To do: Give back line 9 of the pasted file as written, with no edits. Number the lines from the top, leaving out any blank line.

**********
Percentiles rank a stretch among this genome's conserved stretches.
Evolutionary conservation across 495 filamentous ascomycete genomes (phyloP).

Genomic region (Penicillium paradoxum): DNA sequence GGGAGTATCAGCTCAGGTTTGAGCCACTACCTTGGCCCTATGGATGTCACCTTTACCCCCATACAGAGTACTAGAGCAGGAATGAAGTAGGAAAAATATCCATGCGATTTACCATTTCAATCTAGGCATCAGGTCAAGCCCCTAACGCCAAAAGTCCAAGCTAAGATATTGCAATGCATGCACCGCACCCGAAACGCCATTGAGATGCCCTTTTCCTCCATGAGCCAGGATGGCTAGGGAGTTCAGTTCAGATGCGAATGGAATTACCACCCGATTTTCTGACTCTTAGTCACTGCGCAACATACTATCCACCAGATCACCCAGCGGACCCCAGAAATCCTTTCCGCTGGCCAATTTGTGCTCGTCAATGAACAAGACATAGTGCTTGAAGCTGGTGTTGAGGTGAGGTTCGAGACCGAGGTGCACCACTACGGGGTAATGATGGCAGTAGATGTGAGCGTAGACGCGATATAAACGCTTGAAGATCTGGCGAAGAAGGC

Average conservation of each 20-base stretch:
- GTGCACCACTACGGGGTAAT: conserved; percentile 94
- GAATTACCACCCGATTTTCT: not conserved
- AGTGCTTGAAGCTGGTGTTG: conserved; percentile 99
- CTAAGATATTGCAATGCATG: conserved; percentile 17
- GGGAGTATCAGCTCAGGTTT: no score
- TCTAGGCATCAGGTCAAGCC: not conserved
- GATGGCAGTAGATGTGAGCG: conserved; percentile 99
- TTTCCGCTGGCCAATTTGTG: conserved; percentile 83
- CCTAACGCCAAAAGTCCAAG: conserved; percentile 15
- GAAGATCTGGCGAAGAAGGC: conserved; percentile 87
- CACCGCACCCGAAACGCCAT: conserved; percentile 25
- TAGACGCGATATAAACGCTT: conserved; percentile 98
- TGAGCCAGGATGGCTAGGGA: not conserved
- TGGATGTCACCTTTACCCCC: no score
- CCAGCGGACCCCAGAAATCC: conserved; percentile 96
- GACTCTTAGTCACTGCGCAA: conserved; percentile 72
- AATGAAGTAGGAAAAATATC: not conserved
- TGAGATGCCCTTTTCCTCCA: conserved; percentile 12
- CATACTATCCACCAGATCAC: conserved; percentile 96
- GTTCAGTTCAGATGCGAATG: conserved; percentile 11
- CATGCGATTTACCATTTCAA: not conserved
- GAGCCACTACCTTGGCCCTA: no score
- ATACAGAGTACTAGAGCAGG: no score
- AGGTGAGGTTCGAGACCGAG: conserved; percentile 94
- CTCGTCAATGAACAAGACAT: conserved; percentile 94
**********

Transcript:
- GGGAGTATCAGCTCAGGTTT: no score